Mrs Undercover Review: Stutters And Sputters Its Way To A Grotesque Climax

Mrs Undercover Review: Stutters And Sputters Its Way To A Grotesque Climax
Mrs Undercover Review: Stutters And Sputters Its Way To A Grotesque Climax

Cast: Radhika Apte, Sumeet Vyas, Angana Roy, Rajesh Sharma

Director: Anushree Mehta

Rating: One star (out of 5)

A fluffy flick that leaves all the heavy lifting to Radhika Apte, Mrs Undercover wilts under the weight of its misdirected frivolity. The film aspires to be funny. It also wants to deliver a message. All that it manages to do is tie itself up in knots. Mrs Undercover has ‘run for cover’ written all over it.

The lead actress plays a docile, dutiful homemaker with an ‘undercover’ past that catches up with her when a serial killer goes on the prowl on the streets of Kolkata and singles out independent-minded women to brutalise.

The man’s murderous rage takes a high toll and leaves the city cops completely clueless. The heroine is compelled by her erstwhile secret service agency boss to put her household chores on hold and don the cloak of the trained agent that she was before she settled into domesticity a decade ago.

Directed by Anushree Mehta with a script jointly written by her and Abir Sengupta, Mrs Undercover would have been infinitely better off had it stayed on paper. The finished film, streaming on Zee5, is a completely muddled job that bumbles its way through spy comedy territory with the aim of extolling the power of a woman who is “just a housewife”.

The message is exasperatingly hollow. The medium is infinitely worse. The double life of Durga is neither funny nor meaningful. As Mrs Undercover beats about the bush, it beats the stuffing out of any real chance that Mrs Durga Das – the character Apte portrays – might have had of making an impact on the world around her.

Durga’s reluctant return to her old job as a special agent is hilarious for all the wrong reasons. Like the film, she goes through the ungainly motions. Apte makes game efforts to breathe life into the half-baked character. She is thwarted by the sloppy writing and the gallingly limited character arc.

None of key figures in the film, and this includes the titular protagonist, is able to fight off the ludicrously far-fetched premise and evolve into a believable character.

Mrs Undercover wastes no time in establishing its setting. It opens with a night shot of Howrah Bridge across the Hooghly before it moves into a deserted restaurant where a female lawyer (Amrita Chattopadhyay in a special appearance) awaits the arrival of her date for the evening.

She has just won a divorce case and got a man convicted for domestic violence. She is just the type of woman that can raise the serial killer’s hackles. When the man does get there a few minutes late, his initial demeanour is innocuous enough. But he does not waste much time to unleash his simmering wrath. The woman ends up dead.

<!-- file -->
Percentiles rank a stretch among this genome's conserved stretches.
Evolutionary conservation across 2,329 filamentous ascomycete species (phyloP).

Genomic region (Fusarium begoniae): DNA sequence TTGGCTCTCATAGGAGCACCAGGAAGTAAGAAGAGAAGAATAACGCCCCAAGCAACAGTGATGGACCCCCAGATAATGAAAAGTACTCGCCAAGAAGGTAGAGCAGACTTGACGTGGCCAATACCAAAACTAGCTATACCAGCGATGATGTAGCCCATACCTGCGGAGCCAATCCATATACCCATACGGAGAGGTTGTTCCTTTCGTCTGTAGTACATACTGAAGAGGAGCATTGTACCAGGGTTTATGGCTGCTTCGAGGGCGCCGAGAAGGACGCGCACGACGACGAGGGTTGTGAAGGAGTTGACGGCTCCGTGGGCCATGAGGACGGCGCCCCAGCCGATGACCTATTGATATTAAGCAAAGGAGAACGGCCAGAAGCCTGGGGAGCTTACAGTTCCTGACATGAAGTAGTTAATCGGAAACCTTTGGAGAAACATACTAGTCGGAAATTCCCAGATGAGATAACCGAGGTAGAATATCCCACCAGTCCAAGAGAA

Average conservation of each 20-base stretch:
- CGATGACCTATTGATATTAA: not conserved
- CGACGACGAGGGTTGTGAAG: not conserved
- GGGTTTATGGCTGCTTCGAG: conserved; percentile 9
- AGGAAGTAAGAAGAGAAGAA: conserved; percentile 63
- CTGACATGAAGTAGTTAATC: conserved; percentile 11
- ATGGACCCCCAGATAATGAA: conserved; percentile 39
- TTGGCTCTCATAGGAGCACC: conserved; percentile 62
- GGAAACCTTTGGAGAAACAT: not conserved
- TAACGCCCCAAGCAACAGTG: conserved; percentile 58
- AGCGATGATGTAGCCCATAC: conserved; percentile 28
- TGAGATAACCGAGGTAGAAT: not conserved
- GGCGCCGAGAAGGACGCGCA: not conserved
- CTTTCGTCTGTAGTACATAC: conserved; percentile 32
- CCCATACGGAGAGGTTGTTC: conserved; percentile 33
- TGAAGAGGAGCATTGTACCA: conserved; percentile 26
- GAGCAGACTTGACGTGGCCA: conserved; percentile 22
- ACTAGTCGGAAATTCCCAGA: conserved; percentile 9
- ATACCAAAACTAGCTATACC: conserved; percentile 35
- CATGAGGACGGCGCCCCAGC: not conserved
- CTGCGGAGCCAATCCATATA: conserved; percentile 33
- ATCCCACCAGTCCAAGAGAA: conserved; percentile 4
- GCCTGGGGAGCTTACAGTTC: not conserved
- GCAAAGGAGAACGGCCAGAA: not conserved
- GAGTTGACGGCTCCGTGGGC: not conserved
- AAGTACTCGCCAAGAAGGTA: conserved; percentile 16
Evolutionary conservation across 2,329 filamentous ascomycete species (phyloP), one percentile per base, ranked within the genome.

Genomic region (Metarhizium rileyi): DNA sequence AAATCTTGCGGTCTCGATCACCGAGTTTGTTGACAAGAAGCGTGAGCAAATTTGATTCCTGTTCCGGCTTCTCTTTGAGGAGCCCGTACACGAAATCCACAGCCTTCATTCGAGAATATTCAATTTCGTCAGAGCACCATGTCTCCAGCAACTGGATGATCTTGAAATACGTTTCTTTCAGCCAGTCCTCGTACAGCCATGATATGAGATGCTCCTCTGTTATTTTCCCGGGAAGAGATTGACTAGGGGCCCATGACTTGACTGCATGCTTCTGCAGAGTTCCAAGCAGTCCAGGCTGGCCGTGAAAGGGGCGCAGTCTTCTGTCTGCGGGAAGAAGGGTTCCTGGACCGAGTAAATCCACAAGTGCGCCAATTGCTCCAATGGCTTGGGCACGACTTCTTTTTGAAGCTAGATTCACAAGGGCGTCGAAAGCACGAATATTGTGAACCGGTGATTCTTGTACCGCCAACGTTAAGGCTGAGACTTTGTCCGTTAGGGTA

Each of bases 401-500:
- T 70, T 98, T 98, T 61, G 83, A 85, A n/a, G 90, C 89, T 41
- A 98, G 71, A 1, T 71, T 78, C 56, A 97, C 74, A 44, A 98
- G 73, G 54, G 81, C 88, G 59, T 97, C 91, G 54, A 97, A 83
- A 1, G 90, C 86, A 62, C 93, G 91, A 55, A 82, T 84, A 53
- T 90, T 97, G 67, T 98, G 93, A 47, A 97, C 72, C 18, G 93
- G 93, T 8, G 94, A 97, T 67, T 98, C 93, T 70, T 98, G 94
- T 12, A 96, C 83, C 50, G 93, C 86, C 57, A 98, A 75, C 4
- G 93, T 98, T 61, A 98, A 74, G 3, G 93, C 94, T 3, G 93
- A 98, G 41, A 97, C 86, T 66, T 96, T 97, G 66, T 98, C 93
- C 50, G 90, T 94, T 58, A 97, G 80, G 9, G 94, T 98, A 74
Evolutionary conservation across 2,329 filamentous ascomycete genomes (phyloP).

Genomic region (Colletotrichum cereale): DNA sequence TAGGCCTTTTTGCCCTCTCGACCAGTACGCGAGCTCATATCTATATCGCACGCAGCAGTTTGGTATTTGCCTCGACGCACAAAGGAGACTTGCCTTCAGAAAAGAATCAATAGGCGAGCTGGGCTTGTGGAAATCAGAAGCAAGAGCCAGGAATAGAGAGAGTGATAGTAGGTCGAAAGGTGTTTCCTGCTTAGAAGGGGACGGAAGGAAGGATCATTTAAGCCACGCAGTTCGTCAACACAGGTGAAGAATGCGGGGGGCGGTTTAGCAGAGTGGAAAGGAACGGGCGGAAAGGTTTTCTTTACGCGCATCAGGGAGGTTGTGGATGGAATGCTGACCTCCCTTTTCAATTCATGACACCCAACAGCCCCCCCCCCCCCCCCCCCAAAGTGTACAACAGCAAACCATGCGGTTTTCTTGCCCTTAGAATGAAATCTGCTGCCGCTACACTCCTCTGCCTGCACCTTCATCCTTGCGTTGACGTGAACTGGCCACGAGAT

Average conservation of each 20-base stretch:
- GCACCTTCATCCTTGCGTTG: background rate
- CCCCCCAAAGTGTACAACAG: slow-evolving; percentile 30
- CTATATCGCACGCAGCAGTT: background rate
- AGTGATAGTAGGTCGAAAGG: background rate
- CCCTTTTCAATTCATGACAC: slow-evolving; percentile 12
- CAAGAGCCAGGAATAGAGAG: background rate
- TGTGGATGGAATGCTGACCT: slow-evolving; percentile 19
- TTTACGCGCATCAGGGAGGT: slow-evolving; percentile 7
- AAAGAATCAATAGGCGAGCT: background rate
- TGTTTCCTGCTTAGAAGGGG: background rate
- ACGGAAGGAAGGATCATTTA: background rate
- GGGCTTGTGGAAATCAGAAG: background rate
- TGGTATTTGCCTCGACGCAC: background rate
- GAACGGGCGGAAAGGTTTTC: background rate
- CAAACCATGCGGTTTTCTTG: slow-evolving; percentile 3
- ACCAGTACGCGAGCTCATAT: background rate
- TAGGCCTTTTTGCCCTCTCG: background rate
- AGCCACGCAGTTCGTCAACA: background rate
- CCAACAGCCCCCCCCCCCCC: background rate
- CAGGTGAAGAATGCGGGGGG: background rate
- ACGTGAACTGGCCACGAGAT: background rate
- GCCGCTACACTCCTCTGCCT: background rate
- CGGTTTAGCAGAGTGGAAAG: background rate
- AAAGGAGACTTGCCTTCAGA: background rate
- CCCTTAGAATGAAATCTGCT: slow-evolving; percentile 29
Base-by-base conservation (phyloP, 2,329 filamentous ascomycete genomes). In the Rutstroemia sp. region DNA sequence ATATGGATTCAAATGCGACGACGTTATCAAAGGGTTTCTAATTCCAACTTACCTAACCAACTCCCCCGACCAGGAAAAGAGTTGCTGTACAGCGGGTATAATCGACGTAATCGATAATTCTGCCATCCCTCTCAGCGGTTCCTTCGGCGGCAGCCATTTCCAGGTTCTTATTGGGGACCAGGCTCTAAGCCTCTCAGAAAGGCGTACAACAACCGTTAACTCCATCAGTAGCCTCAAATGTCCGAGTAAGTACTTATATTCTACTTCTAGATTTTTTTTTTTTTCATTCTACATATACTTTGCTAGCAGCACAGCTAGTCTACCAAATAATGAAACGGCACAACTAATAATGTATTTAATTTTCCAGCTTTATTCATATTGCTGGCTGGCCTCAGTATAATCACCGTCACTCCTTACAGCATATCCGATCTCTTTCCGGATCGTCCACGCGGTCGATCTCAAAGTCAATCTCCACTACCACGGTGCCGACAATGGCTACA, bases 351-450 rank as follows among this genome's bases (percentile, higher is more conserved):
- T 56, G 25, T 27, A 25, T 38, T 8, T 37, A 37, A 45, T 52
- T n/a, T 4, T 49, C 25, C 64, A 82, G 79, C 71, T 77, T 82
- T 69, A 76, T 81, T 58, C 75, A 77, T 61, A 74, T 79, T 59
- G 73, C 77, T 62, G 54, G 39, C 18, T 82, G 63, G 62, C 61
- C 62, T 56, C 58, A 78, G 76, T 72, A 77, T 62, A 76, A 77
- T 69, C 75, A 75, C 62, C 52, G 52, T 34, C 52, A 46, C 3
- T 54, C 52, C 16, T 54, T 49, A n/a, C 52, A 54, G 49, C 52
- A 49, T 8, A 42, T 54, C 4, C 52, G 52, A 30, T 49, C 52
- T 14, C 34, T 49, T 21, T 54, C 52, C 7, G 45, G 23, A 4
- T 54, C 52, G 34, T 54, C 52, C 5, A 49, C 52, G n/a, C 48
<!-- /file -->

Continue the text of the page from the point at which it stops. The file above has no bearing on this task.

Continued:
That is a shocking opening all right, but nothing that follows the brutal killing, including the actions of a special force trained to tackle terrorists and psychopaths, can shore up the sinking film.

Women deserve much better than what this film has in store for them. Inept and devoid of imagination, Mrs Undercover is worse than a misfire. It is a gun without a bullet. It stutters and sputters its way to a grotesque, hopelessly clunky climax.

You are just a housewife, the amiable mother-wife-daughter-in-law is repeatedly told, especially by her feckless husband, Deb Das (Shaheb Chatterjee). He thinks Durga has no right to refuse to do his bidding. He walks into a trap that puts his life – and marriage – at grave risk but he does not possess the acumen to see where he is headed.

Durga’s former handler, Chief Rangeela (Rajesh Sharma), who is even more of an odious oaf than her hubby, wants her to return to the thick of the action because her name does not exist in the records of the special force that she was once a part of and can, therefore, go about her sleuthing job without attracting undue attention to the mission.

Her husband owns what looks like a shop that sells antiques. His views on women, too, are antiquated. His mother (Laboni Sarkar) – Durga’s mom-in-law – is far more progressive and encourages her to do whatever her heart desires. When she does jump into the fray, we know exactly how things will turn out for her and the man she is in pursuit of.

With a contrived plot severely limiting her options, Durga does not have to do any chasing at all because the film does not believe in keeping any secrets from the audience. The serial killer hides in plain sight. His identity isn’t the point of interest. The vacuous plot centres squarely on the process of Durga’s facile transformation, which is neither convincing nor particularly exciting.

Apte, who played a real-life World War II secret agent with distinction in the 2019 spy drama A Call to Spy, receives none of the support that an actor would require to make the most of an out-of-her-comfort-zone action heroine role meant to power the entire film.

The little that she achieves is wholly owing to the energy that she brings to bear upon the role although, strictly speaking, it takes her some doing to look and sound like an unassuming Bengali housewife happy to perform her domestic chores in anonymity.

Rajesh Sharma, who has a notable track record as a versatile actor, makes futile efforts to make an underwritten role work. A daft plot and pedestrian filmmaking combine to make Mrs Undercover an eminently forgettable action-comedy.

Mrs Undercover is a comatose, half-pie mish-mash. It is sought to be palmed off as female-centric entertainment but its cover is blown in no time.

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